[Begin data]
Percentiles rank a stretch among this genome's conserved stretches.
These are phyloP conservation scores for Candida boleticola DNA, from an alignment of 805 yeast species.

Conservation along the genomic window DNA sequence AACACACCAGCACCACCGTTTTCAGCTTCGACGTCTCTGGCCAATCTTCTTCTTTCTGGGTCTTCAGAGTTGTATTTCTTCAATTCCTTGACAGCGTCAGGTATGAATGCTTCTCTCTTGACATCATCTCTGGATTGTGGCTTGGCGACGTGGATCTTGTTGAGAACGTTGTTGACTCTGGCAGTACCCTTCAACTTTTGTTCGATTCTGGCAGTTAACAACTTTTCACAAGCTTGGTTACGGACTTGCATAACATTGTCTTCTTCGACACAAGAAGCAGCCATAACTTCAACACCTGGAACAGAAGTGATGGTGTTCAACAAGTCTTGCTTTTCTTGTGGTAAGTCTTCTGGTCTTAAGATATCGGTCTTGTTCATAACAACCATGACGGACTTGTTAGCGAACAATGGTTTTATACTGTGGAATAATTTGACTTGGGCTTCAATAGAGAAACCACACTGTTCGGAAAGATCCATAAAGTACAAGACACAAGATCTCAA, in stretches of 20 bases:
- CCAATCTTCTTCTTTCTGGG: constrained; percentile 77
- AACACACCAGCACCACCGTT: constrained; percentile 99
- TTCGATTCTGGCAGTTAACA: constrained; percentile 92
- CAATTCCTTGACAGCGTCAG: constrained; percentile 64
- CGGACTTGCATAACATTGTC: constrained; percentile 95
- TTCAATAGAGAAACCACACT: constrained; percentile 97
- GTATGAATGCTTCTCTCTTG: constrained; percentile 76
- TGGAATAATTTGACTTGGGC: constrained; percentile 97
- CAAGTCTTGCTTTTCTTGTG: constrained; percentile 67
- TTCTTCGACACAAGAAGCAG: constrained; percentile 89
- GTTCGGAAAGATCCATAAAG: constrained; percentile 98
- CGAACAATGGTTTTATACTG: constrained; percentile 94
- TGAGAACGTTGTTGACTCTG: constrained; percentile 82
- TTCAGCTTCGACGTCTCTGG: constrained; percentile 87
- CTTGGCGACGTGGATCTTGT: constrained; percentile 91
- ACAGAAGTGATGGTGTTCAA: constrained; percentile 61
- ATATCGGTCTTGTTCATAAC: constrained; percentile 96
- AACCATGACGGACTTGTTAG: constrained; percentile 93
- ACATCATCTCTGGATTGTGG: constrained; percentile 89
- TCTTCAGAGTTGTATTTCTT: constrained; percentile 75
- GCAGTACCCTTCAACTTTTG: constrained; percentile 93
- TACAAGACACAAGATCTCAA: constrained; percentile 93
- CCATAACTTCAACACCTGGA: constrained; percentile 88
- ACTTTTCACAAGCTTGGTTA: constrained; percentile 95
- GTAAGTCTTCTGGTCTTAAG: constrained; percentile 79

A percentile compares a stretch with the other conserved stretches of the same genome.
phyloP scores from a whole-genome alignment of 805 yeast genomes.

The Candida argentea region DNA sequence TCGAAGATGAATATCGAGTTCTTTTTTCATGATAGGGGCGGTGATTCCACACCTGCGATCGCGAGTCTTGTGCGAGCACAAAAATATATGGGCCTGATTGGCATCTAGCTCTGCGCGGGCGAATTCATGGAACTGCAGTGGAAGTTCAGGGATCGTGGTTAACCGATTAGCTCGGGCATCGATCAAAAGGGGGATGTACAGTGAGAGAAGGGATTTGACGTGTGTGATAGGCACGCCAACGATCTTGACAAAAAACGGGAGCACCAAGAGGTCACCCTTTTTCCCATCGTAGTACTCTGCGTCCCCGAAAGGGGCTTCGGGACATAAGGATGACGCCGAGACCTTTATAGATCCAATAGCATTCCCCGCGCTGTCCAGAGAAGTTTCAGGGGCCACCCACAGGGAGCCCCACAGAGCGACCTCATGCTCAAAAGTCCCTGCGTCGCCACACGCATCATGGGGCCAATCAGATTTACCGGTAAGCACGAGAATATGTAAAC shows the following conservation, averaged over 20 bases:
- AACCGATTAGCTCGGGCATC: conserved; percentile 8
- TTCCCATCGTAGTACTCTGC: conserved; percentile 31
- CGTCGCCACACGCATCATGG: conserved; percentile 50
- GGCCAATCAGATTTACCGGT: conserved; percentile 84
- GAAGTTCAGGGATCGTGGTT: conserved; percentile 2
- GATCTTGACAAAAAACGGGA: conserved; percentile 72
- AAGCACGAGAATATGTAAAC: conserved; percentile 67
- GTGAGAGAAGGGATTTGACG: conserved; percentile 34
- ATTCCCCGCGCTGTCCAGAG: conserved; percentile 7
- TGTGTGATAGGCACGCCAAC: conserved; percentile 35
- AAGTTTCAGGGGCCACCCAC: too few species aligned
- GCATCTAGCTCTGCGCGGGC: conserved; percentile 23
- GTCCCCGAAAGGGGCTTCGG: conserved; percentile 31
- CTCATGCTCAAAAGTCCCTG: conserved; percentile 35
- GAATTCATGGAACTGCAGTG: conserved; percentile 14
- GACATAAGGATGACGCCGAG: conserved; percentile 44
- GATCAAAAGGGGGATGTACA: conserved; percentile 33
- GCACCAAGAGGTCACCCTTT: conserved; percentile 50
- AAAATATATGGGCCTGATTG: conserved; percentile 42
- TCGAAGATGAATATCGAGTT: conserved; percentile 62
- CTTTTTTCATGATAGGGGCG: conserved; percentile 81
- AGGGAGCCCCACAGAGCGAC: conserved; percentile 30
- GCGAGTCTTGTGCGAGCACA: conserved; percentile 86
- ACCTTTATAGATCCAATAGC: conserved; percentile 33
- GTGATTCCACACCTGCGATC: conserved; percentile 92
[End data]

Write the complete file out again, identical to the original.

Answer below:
Percentiles rank a stretch among this genome's conserved stretches.
These are phyloP conservation scores for Candida boleticola DNA, from an alignment of 805 yeast species.

Conservation along the genomic window DNA sequence AACACACCAGCACCACCGTTTTCAGCTTCGACGTCTCTGGCCAATCTTCTTCTTTCTGGGTCTTCAGAGTTGTATTTCTTCAATTCCTTGACAGCGTCAGGTATGAATGCTTCTCTCTTGACATCATCTCTGGATTGTGGCTTGGCGACGTGGATCTTGTTGAGAACGTTGTTGACTCTGGCAGTACCCTTCAACTTTTGTTCGATTCTGGCAGTTAACAACTTTTCACAAGCTTGGTTACGGACTTGCATAACATTGTCTTCTTCGACACAAGAAGCAGCCATAACTTCAACACCTGGAACAGAAGTGATGGTGTTCAACAAGTCTTGCTTTTCTTGTGGTAAGTCTTCTGGTCTTAAGATATCGGTCTTGTTCATAACAACCATGACGGACTTGTTAGCGAACAATGGTTTTATACTGTGGAATAATTTGACTTGGGCTTCAATAGAGAAACCACACTGTTCGGAAAGATCCATAAAGTACAAGACACAAGATCTCAA, in stretches of 20 bases:
- CCAATCTTCTTCTTTCTGGG: constrained; percentile 77
- AACACACCAGCACCACCGTT: constrained; percentile 99
- TTCGATTCTGGCAGTTAACA: constrained; percentile 92
- CAATTCCTTGACAGCGTCAG: constrained; percentile 64
- CGGACTTGCATAACATTGTC: constrained; percentile 95
- TTCAATAGAGAAACCACACT: constrained; percentile 97
- GTATGAATGCTTCTCTCTTG: constrained; percentile 76
- TGGAATAATTTGACTTGGGC: constrained; percentile 97
- CAAGTCTTGCTTTTCTTGTG: constrained; percentile 67
- TTCTTCGACACAAGAAGCAG: constrained; percentile 89
- GTTCGGAAAGATCCATAAAG: constrained; percentile 98
- CGAACAATGGTTTTATACTG: constrained; percentile 94
- TGAGAACGTTGTTGACTCTG: constrained; percentile 82
- TTCAGCTTCGACGTCTCTGG: constrained; percentile 87
- CTTGGCGACGTGGATCTTGT: constrained; percentile 91
- ACAGAAGTGATGGTGTTCAA: constrained; percentile 61
- ATATCGGTCTTGTTCATAAC: constrained; percentile 96
- AACCATGACGGACTTGTTAG: constrained; percentile 93
- ACATCATCTCTGGATTGTGG: constrained; percentile 89
- TCTTCAGAGTTGTATTTCTT: constrained; percentile 75
- GCAGTACCCTTCAACTTTTG: constrained; percentile 93
- TACAAGACACAAGATCTCAA: constrained; percentile 93
- CCATAACTTCAACACCTGGA: constrained; percentile 88
- ACTTTTCACAAGCTTGGTTA: constrained; percentile 95
- GTAAGTCTTCTGGTCTTAAG: constrained; percentile 79

A percentile compares a stretch with the other conserved stretches of the same genome.
phyloP scores from a whole-genome alignment of 805 yeast genomes.

The Candida argentea region DNA sequence TCGAAGATGAATATCGAGTTCTTTTTTCATGATAGGGGCGGTGATTCCACACCTGCGATCGCGAGTCTTGTGCGAGCACAAAAATATATGGGCCTGATTGGCATCTAGCTCTGCGCGGGCGAATTCATGGAACTGCAGTGGAAGTTCAGGGATCGTGGTTAACCGATTAGCTCGGGCATCGATCAAAAGGGGGATGTACAGTGAGAGAAGGGATTTGACGTGTGTGATAGGCACGCCAACGATCTTGACAAAAAACGGGAGCACCAAGAGGTCACCCTTTTTCCCATCGTAGTACTCTGCGTCCCCGAAAGGGGCTTCGGGACATAAGGATGACGCCGAGACCTTTATAGATCCAATAGCATTCCCCGCGCTGTCCAGAGAAGTTTCAGGGGCCACCCACAGGGAGCCCCACAGAGCGACCTCATGCTCAAAAGTCCCTGCGTCGCCACACGCATCATGGGGCCAATCAGATTTACCGGTAAGCACGAGAATATGTAAAC shows the following conservation, averaged over 20 bases:
- AACCGATTAGCTCGGGCATC: conserved; percentile 8
- TTCCCATCGTAGTACTCTGC: conserved; percentile 31
- CGTCGCCACACGCATCATGG: conserved; percentile 50
- GGCCAATCAGATTTACCGGT: conserved; percentile 84
- GAAGTTCAGGGATCGTGGTT: conserved; percentile 2
- GATCTTGACAAAAAACGGGA: conserved; percentile 72
- AAGCACGAGAATATGTAAAC: conserved; percentile 67
- GTGAGAGAAGGGATTTGACG: conserved; percentile 34
- ATTCCCCGCGCTGTCCAGAG: conserved; percentile 7
- TGTGTGATAGGCACGCCAAC: conserved; percentile 35
- AAGTTTCAGGGGCCACCCAC: too few species aligned
- GCATCTAGCTCTGCGCGGGC: conserved; percentile 23
- GTCCCCGAAAGGGGCTTCGG: conserved; percentile 31
- CTCATGCTCAAAAGTCCCTG: conserved; percentile 35
- GAATTCATGGAACTGCAGTG: conserved; percentile 14
- GACATAAGGATGACGCCGAG: conserved; percentile 44
- GATCAAAAGGGGGATGTACA: conserved; percentile 33
- GCACCAAGAGGTCACCCTTT: conserved; percentile 50
- AAAATATATGGGCCTGATTG: conserved; percentile 42
- TCGAAGATGAATATCGAGTT: conserved; percentile 62
- CTTTTTTCATGATAGGGGCG: conserved; percentile 81
- AGGGAGCCCCACAGAGCGAC: conserved; percentile 30
- GCGAGTCTTGTGCGAGCACA: conserved; percentile 86
- ACCTTTATAGATCCAATAGC: conserved; percentile 33
- GTGATTCCACACCTGCGATC: conserved; percentile 92